In the small intestine, biological catalysts called enzymes break apart the bonds connecting the various monosaccharide building blocks. For instance, pancreatic amylase breaks apart any oligosaccharides made from glucose into their glucose subunits. But certain oligosaccharides are built from other small sugars, and amylase won’t work on these. Two important examples are galacto-oligosaccharides and fructans.

Galacto-oligosaccharides, which are made of galactose subunits (Fig. 2), are present in large quantities in beans, lentils, and chickpeas—the legume that is used to make hummus. Fructans are strands of fructose subunits, and they are found in several grains, especially wheat, rye, and barley, along with certain vegetables such as onions, artichokes, and leeks.

Figure 2. Stachyose, a type of galacto-oligosaccharide found in green beans and soybeans, is composed of four monosaccharides that are in the following order (from top to bottom): two galactose molecules, one glucose molecule, and one fructose molecule.
Anthony Fernandez

For the most part, humans can produce small amounts of the enzymes needed to break up galacto-oligosaccharides and fructans into their individual subunits (Fig. 3). Most people can handle modest amounts of grains and beans fairly well, but some people can tolerate large amounts, and some people cannot handle even a little bit. Also, any given person may handle galacto-oligosaccharides and fructans completely differently.

Figure 3. A fructan molecule (blue) is broken down by enzymes (red) into fructose molecules, the building blocks of which they are made. There are several types of fructans, and their building blocks are either fructose or a mix of glucose and fructose molecules.
Rhonda Saunders, adapted from a drawing by David Warmflash

Sarah loves hummus. She might be able to break down the galacto-oligosaccharides in hummus but not the fructans in the bread on which she spreads it, or it could be the other way around. In either case, any undigested oligosaccharides pass through the small intestine into the colon before being eliminated from the body. Upon reaching the colon, they will cause discomfort, such as bloating and diarrhea (Fig. 4).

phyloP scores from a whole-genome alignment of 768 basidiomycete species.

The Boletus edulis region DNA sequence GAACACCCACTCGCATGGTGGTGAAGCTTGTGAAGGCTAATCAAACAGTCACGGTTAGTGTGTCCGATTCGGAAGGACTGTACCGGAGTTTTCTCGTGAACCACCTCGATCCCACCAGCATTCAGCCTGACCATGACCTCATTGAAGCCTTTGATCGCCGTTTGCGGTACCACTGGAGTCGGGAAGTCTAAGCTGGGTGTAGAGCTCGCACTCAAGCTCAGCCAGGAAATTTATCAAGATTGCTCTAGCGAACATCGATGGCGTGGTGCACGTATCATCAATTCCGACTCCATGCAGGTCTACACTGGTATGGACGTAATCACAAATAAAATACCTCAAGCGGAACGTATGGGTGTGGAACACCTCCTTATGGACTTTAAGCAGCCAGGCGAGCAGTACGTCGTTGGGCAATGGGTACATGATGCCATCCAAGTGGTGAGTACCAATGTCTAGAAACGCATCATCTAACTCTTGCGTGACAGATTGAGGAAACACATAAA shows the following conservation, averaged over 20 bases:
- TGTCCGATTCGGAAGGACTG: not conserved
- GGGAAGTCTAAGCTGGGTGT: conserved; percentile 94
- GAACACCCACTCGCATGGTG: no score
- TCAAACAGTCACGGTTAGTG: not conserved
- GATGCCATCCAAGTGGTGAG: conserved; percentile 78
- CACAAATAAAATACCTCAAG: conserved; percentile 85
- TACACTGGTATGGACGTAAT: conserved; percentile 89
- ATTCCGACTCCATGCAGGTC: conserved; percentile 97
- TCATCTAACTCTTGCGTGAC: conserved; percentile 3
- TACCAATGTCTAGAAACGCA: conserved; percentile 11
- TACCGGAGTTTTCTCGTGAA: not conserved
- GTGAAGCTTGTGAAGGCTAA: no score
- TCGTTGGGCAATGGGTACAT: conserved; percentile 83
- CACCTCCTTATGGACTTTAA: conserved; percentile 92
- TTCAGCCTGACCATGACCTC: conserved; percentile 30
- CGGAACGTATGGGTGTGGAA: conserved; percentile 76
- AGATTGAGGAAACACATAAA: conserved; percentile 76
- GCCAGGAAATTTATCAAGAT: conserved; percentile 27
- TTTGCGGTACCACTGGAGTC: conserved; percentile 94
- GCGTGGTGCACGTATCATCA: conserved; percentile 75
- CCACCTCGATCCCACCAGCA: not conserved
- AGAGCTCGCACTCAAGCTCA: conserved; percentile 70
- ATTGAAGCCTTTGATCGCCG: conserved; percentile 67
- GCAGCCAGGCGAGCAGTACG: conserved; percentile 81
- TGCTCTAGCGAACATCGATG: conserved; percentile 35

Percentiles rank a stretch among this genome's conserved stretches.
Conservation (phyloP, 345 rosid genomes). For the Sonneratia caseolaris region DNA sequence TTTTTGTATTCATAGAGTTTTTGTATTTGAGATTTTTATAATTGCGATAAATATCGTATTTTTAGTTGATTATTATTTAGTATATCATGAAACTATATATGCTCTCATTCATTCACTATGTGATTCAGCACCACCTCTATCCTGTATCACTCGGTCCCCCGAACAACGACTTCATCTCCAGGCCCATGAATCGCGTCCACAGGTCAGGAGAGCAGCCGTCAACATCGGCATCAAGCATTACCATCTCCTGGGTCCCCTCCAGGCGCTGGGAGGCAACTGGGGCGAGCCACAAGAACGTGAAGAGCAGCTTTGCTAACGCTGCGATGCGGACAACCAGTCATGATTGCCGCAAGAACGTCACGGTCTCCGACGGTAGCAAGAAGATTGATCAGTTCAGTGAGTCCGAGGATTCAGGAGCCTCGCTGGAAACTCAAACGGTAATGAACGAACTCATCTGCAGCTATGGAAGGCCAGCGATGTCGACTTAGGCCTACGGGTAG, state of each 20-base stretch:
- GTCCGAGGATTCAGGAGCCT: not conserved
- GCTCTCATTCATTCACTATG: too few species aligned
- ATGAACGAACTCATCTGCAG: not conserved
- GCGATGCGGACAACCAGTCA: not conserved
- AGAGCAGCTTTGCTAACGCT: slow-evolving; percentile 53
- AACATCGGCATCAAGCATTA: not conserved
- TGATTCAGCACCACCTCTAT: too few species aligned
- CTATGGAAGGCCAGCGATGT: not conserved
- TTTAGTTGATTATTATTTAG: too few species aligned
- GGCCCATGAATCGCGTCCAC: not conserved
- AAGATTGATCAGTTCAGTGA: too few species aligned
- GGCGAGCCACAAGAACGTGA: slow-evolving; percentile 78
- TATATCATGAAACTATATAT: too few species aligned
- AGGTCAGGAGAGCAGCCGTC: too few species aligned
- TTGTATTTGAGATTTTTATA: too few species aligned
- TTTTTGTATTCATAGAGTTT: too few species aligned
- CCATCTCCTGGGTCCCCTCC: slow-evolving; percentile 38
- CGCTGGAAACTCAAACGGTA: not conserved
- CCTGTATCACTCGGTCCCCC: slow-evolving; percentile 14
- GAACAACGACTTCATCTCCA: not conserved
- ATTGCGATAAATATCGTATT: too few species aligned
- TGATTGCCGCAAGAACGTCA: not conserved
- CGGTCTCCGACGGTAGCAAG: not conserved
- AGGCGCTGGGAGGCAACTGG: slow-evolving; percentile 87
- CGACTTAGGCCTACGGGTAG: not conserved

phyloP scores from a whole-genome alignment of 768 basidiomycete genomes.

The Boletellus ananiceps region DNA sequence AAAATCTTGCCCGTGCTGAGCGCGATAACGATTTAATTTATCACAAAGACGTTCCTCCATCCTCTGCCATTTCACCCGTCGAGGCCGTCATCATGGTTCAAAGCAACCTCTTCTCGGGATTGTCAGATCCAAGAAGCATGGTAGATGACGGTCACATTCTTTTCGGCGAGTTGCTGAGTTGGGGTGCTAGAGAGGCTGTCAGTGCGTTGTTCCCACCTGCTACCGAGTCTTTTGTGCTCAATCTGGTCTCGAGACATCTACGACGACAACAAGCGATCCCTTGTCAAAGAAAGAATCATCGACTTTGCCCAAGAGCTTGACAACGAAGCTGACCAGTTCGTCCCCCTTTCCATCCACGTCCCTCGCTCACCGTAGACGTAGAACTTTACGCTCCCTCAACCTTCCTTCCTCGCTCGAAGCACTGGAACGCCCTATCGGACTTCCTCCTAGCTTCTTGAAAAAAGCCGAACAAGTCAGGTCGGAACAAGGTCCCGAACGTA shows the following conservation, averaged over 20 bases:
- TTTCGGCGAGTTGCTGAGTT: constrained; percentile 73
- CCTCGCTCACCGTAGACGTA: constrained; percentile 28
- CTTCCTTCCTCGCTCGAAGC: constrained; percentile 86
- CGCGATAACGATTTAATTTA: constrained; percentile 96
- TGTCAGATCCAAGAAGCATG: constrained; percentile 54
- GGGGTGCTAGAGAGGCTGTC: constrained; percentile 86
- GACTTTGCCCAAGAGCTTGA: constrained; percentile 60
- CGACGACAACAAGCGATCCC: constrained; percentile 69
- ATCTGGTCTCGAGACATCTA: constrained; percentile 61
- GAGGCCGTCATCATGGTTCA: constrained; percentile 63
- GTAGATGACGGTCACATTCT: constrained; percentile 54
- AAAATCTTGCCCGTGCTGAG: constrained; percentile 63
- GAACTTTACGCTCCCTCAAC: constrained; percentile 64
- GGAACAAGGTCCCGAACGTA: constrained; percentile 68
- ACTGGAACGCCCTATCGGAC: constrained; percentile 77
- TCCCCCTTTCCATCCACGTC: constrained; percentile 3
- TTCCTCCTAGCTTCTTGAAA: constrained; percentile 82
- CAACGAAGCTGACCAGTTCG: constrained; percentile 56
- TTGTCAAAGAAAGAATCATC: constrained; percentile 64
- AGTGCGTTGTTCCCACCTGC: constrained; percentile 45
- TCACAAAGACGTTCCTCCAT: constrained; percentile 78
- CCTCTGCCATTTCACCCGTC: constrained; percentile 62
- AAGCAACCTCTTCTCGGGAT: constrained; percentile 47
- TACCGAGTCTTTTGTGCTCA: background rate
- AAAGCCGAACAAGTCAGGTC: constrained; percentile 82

Figure 4. Schematic representation of the digestion process for three types of oligosaccharides: starch, fructans, and galacto-oligosaccharides, in the case of a person who has FODMAP intolerance.
Shelley A. Russell, adapted from a drawing that appeared in the Nov. 19, 2007 issue of The Washington Post

Now, let’s look at the D, or disaccharide, in FODMAPs. Disaccharides are carbohydrate molecules that contain only two monosaccharides. Like oligosaccharides, there are many kinds of disaccharides, and enzymes break down some but not others. Amylase, for instance, works well on a disaccharide called maltose, which consists of two glucose subunits, but it will not work on other disaccharides.

Maltose is found in molasses and malted drinks, and it also accumulates in foods such as sweet potatoes when they are cooked. Heat breaks the bonds between glucose building blocks, but generally not all of them. So, often maltose disaccharides are left behind.

Amylase is present in both saliva (which starts the digestion in the mouth) and secretions from the pancreas. If the quantity of starch is so high that not enough amylase is available to keep up with it, digestion may be incomplete. Any maltose and other disaccharides that are undigested after passing through the small intestine enter the colon and have a fate similar to that of oligosaccharides (Fig. 5).

Figure 5. Schematic representation of the digestion process for two common types of disaccharides: lactose and maltose, in the case of a person who has FODMAP intolerance.
Shelley A. Russell, adapted from a drawing that appeared in the Nov. 19, 2007 issue of The Washington Post

One commonly undigested disaccharide is lactose, which consists of one glucose molecule and one galactose molecule. Lactose digestion requires an enzyme called lactase. Many people make a good supply of lactase, but at least 25% of adults are diagnosed as lactose intolerant, because their bodies do not make enough lactase. This condition is less common among young children, but often, people make less lactase as they grow up.

After learning about this sensitivity to disaccharides, Sarah mentioned to her doctor that she always ate her cereal with milk and that she felt gassy an hour or so afterward. The same thing happened after eating ice cream or pizza. This meant that at least one component of her FODMAP intolerance was lactose intolerance. She would probably be better off avoiding the D portion of FODMAPs, her doctor explained, although she could take lactase enzyme in a pill form before eating dairy foods.